In many of these cooperatives, the worker assembly is the only “authority” in the workplace. The coordinator class or “administrative representatives” at most of the takeovers did not occupy as operators or non-managerial workers did. This meant that the workers had to learn administration and marketing, leading to challenges and mistakes but ultimately a greater opportunity for participatory planning within the workplace.

Conceptually, in a recuperated enterprise there is no capitalist, boss, or owner; the enterprise is collectively owned. For some workers, the enterprise doesn’t belong to the worker collective but to society. At Zanon, workers constantly use the slogan: “Zanon es del pueblo,” or “Zanon belongs to the people.” The workers have adopted the objective of producing not only to provide jobs and salaries for more than 470 people, but also to create new jobs, make donations in the community, and support other social movements. Work is seen as a social asset, not as an imposition.

Factory wall mural
Mural made for the workers of Cooperativa Quilmes, a thread factory occupied in 2009. The workers were violently evicted in August, just 7 months after occupying the bankrupt business, forming a cooperative, and starting up production. Photo by Marie Trigona.


Thousands of jobs have been created by the occupied factories. Nearly 30 workers occupied BAUEN when it was first taken over in 2003. Today, the cooperative employs more than 150. Maderera Cordoba wood shop went from 8 workers to 22, Zanon from 250 to 470, and Rabbione transport cooperative from 9 to 40.

How people are hired within an occupied factory varies. The workers at Zanon have had the most political approach to hiring. When Zanon began to produce under worker control, the workers hired former Zanon employees who had been fired. Later they began to divide the job openings for grassroots activists working with the unemployed (piquetero) worker organizations.

Many of the 200 worker-occupied businesses and factories in Argentina are being affected by the crisis. But unlike their capitalist counterparts, the worker cooperatives are taking every possible measure to avoid laying off workers. “We aren’t like the capitalists. You can’t throw workers out like they are lice,” said Candido Gonzalez, a veteran from Chilavert worker-occupied print factory in Buenos Aires, one of the first plants occupied after the 2001 crisis.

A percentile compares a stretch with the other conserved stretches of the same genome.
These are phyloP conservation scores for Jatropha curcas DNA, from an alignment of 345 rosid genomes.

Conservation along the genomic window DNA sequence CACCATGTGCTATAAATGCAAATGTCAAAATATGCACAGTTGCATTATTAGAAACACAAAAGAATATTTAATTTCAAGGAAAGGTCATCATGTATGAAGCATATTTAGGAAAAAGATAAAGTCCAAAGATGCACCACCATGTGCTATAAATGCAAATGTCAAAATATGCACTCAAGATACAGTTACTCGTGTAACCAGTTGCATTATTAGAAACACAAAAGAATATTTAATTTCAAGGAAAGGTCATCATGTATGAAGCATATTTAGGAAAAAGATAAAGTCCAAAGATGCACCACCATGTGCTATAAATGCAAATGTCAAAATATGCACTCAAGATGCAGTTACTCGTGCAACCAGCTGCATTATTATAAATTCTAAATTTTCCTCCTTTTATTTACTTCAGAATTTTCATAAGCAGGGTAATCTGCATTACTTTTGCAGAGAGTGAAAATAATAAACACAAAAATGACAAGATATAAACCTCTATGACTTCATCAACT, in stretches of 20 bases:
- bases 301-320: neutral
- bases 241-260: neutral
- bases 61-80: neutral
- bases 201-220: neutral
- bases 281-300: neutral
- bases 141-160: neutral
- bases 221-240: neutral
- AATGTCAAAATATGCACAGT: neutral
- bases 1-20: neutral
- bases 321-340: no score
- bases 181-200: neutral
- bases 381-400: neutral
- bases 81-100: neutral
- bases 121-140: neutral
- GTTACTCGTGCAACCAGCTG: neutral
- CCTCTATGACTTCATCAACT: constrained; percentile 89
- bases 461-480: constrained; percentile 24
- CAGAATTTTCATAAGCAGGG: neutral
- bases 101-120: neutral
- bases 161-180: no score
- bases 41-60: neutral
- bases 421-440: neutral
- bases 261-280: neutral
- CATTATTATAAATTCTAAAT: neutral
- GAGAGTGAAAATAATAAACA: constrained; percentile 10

As Argentina’s economy slows down, the recuperated enterprises now have to figure out how to compete in a shrinking market. The social economy may be one solution to the deepening crisis. Within a social economy, cooperatives can function with greater autonomy than they can while competing in the purely capitalist market.

For example, with tourism slowing down, BAUEN Hotel has reached an agreement with FEDETUR, a tourist federation grouping more than 1.5 million associates from cooperatives and
mutuals in the region. Associates from other cooperatives can enjoy the services of the hotel at a fair price, and BAUEN can rely on non-capitalist customer base that understands the complexity and importance of working in a cooperative.
BAUEN can create income and a solidarity network outside of the purely capitalist international tourism market. Catering to a working-class clientele also helps the collective remember its roots as workers who lost their jobs.

The Federation of Worker Self-Managed Cooperatives (FACTA) has played an important role in supporting the cooperatives. FACTA, founded in 2006, is made up of more than 70 worker self-managed coops, many worker occupied and others worker owned, inspired by the recuperated enterprise phenomenon. FACTA’s objective is to group cooperatives together so they can collectively negotiate institutional, political, legal, and market challenges together.

As activists, women and men face many pressures, ranging from threats of state violence to fighting for legality for the cooperative on which their jobs depend. At Zanon, psychologists and social workers have provided services for workers and their families dealing with a range of issues that come with defending your job no matter the consequences.

In most cases, women in the recuperated enterprises are outnumbered by male co-workers. Some enterprises have hired women for “nontraditional” positions in the workplace, but in my observation women fill mostly “traditional” roles at some of the cooperatives. At some sites, women have formed commissions or meeting spaces to discuss the challenges women face in their workplaces, even when there isn’t a boss. Within these spaces, they also plan political actions with women from other organizations and social movements against gender oppression.

Workers from the recuperated enterprises are building new tools for action after nearly 20 years of privatization, deregulation, and labor flexibility, fed up with unresponsive unions compliant with business interests. Argentine workers occupied and started up production out of necessity. In many ways, the sites in Argentina set the stage for workers around the world to follow their example, by proving that workers can produce without a boss.

This article is based on a contribution to the Reimagining Society Project hosted by ZCommunications.

Marie Trigona

Marie Trigona is a writer and translator based in Buenos Aires. She is currently working on a book on experiences of self-management in Latin America. She can be reached through her blog: